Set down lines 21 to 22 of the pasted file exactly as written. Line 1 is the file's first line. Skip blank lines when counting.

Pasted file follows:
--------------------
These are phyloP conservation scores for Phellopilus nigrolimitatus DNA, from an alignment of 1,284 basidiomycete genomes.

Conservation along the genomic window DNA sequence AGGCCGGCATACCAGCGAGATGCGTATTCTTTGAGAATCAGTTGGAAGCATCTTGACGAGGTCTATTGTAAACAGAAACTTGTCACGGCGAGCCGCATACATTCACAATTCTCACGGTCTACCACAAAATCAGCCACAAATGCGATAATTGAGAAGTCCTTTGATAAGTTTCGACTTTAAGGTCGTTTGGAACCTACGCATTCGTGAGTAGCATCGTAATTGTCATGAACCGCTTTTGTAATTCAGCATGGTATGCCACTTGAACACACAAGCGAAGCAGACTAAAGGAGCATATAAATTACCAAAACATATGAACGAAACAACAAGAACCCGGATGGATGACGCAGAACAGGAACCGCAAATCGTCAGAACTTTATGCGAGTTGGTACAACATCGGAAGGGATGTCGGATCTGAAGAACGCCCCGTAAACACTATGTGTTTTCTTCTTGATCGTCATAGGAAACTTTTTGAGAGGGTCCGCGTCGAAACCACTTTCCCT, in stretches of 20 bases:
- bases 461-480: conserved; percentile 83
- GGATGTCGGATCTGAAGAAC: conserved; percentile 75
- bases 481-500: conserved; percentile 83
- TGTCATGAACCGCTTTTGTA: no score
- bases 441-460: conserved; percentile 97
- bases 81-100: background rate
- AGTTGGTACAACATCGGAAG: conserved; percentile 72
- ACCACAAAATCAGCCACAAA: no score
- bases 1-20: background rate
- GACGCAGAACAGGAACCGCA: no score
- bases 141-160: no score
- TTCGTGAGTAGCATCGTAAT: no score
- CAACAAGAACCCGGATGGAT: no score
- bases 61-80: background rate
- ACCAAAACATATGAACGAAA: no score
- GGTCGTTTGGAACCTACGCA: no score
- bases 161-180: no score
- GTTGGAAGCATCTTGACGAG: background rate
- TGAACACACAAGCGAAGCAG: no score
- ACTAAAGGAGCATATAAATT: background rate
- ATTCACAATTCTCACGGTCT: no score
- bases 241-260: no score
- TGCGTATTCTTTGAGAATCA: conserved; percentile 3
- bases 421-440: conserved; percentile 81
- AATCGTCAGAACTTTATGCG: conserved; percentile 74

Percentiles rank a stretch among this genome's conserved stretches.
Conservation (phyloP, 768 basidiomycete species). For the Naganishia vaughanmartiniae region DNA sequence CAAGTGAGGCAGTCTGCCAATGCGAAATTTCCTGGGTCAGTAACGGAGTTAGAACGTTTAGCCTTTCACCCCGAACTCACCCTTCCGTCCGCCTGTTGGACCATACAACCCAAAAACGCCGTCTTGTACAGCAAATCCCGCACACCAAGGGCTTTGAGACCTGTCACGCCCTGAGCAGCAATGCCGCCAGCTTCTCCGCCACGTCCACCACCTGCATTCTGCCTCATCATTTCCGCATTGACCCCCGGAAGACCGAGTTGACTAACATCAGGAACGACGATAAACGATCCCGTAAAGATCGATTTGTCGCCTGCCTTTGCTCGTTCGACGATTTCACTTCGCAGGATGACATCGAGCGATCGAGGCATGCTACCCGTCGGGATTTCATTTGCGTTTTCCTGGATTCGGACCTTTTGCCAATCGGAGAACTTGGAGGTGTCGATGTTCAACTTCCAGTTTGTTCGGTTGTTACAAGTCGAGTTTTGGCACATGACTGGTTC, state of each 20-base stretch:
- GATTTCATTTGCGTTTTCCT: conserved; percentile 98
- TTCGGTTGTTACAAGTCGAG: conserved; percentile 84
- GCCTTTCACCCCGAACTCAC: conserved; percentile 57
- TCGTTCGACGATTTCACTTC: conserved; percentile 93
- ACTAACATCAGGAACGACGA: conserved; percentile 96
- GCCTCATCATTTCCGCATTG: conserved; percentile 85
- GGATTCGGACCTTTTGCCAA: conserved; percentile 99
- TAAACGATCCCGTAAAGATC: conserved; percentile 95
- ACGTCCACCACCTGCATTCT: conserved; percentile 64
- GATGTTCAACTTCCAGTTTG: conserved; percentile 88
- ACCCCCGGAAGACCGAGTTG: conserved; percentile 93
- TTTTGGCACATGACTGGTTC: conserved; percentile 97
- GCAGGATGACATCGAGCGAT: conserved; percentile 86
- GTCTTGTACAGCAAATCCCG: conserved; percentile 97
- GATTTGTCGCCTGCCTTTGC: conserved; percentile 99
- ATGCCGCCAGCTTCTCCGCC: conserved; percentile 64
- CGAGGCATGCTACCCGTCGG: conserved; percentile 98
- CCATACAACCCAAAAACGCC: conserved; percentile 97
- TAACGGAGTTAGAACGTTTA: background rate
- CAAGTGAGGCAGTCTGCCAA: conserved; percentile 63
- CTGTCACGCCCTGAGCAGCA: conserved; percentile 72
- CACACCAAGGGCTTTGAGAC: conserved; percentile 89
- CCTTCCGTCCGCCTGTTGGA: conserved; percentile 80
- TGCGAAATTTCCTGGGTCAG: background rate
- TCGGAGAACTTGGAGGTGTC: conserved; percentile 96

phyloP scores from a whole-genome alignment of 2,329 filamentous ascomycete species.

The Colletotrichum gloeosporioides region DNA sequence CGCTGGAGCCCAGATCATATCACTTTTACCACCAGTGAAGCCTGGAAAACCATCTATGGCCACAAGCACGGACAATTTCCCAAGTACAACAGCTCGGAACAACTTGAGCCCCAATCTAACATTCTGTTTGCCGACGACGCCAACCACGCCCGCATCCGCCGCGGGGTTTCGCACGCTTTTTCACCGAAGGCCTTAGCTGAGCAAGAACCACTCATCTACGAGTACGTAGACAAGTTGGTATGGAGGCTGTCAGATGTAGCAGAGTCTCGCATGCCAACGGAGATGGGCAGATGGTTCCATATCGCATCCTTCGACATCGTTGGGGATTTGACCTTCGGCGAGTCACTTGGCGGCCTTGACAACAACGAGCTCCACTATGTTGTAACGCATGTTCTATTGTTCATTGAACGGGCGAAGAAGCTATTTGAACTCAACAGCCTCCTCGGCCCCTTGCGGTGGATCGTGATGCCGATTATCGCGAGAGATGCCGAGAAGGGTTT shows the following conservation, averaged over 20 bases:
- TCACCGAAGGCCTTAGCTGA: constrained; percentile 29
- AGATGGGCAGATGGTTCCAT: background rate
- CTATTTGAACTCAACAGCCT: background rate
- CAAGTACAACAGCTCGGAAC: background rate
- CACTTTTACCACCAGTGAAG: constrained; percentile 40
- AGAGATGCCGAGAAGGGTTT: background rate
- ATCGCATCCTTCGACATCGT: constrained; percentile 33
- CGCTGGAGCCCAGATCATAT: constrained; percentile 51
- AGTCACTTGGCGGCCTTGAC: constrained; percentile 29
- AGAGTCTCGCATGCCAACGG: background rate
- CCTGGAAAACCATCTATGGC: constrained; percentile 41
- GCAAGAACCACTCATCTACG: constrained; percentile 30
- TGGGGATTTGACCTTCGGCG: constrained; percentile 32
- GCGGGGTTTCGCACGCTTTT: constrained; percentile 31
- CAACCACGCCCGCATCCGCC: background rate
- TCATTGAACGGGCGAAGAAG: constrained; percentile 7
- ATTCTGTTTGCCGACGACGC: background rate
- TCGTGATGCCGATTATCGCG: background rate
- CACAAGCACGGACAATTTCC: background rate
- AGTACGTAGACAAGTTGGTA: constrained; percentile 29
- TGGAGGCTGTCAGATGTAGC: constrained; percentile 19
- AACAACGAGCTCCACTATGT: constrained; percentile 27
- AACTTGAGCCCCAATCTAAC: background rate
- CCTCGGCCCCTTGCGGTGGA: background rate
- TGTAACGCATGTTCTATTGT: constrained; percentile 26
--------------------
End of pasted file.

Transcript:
- TGAACACACAAGCGAAGCAG: no score
- ACTAAAGGAGCATATAAATT: background rate